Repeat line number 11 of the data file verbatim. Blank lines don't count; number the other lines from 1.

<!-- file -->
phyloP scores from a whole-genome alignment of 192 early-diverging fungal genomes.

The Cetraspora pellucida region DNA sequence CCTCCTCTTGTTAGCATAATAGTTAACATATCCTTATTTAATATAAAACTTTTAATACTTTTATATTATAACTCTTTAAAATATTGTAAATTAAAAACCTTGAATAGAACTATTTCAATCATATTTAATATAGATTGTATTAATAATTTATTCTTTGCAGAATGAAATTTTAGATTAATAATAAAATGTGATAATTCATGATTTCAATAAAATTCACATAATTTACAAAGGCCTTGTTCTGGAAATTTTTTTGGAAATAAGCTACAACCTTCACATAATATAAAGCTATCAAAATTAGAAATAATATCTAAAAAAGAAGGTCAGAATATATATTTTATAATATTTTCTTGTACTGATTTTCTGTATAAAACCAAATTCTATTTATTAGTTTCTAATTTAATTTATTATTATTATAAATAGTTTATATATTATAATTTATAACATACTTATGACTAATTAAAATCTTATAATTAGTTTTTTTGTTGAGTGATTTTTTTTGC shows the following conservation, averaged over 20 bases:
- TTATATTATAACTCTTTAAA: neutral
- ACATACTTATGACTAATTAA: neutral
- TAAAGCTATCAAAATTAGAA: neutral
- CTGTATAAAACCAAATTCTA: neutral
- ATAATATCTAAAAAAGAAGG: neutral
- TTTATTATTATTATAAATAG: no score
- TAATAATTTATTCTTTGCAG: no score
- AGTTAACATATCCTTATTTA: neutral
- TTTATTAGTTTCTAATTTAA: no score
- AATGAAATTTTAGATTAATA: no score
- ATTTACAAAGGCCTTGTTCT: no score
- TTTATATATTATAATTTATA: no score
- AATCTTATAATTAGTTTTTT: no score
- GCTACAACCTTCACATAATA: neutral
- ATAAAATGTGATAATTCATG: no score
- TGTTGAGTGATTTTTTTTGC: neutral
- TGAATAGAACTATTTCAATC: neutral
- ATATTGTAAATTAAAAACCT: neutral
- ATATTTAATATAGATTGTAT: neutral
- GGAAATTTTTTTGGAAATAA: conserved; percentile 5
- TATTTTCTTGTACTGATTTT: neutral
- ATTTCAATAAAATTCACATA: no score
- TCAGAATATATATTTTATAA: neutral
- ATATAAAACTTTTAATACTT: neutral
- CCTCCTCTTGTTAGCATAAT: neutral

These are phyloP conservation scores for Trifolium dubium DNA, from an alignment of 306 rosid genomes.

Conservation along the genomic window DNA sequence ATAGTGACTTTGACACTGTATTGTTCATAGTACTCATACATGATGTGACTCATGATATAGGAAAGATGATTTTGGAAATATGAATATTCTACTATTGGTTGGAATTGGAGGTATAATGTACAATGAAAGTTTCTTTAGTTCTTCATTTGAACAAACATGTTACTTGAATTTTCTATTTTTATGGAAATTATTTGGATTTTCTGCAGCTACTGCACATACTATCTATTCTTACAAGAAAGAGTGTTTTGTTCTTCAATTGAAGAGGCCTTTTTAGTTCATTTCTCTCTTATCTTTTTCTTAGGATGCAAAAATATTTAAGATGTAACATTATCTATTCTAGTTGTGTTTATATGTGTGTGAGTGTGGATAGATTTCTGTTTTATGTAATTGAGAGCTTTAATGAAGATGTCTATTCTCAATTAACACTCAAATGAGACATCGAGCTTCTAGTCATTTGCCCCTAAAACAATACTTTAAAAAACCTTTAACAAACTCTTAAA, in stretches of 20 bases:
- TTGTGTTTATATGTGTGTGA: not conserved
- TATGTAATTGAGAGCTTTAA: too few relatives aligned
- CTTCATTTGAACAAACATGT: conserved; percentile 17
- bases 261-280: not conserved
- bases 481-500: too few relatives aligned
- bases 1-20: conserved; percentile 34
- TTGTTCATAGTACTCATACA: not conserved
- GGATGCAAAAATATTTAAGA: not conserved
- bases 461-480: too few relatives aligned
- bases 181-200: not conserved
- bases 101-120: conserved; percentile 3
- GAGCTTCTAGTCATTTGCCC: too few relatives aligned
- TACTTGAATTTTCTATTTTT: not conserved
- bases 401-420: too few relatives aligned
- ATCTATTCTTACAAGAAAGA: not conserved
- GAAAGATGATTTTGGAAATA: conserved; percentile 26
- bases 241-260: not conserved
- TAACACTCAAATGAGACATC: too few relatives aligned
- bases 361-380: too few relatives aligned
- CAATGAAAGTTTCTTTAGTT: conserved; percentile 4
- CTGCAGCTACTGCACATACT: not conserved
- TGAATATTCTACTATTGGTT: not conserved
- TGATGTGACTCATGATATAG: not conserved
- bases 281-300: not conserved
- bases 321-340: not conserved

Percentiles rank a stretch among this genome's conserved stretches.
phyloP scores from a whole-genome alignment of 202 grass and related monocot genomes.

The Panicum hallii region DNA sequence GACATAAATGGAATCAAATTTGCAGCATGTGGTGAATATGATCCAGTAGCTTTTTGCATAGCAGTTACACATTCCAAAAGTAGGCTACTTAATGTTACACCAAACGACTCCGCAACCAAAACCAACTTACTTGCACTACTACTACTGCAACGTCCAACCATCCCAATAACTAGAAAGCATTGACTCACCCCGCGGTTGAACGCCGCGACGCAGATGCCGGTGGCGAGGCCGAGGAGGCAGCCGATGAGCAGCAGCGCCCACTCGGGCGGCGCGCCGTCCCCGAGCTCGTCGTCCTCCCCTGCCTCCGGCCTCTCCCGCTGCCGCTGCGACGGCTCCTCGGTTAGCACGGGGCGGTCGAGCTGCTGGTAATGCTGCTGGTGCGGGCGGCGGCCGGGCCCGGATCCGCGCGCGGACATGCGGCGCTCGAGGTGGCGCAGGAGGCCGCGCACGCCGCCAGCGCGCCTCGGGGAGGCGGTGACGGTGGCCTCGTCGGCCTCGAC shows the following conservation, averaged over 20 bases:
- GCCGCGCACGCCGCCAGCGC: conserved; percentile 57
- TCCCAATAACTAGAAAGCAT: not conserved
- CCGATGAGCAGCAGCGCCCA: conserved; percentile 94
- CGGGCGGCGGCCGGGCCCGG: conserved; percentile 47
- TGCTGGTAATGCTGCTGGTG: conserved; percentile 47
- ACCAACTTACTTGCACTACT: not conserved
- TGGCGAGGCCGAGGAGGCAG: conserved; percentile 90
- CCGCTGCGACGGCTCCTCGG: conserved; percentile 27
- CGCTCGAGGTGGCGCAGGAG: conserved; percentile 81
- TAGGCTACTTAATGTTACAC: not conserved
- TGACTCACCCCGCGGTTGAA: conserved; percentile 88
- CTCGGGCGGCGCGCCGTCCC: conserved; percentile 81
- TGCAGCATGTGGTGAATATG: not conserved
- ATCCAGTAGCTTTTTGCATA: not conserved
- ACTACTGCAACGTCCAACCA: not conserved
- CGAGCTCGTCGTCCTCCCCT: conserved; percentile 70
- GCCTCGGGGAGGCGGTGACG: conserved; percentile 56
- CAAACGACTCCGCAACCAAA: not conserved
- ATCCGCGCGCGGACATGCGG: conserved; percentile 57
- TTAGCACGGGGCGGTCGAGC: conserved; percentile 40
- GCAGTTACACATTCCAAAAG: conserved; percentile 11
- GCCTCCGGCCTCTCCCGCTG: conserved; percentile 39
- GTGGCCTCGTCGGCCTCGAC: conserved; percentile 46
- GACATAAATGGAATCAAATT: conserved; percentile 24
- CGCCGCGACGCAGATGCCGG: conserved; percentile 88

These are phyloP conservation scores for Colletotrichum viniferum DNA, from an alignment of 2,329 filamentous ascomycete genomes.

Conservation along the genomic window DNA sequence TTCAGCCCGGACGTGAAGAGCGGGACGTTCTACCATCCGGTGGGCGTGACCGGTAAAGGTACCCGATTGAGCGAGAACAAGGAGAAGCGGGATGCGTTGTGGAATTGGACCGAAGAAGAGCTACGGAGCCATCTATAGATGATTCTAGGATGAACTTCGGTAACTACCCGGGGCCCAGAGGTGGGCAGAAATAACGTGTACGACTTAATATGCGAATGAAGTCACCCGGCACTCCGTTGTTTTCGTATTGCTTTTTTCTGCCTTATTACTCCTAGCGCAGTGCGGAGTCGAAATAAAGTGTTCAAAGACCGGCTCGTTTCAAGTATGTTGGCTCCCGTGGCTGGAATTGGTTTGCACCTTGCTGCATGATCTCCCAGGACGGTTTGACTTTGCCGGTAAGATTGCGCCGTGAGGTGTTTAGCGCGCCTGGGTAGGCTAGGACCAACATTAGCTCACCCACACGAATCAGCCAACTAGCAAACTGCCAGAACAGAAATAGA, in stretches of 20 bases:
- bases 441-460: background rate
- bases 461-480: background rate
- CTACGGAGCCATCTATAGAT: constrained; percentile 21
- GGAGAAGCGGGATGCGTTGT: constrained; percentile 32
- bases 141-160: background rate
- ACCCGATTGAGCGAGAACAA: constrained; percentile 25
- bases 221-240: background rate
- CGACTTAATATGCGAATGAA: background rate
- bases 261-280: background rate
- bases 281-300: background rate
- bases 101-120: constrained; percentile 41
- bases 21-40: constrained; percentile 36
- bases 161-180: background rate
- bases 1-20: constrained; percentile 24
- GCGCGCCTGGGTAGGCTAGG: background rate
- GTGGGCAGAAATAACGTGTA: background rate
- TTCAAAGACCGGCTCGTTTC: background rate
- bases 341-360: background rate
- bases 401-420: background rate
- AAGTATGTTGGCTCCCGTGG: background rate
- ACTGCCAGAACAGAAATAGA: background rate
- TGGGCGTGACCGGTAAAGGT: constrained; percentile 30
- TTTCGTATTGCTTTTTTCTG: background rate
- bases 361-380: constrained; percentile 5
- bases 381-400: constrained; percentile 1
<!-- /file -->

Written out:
- TTTATTAGTTTCTAATTTAA: no score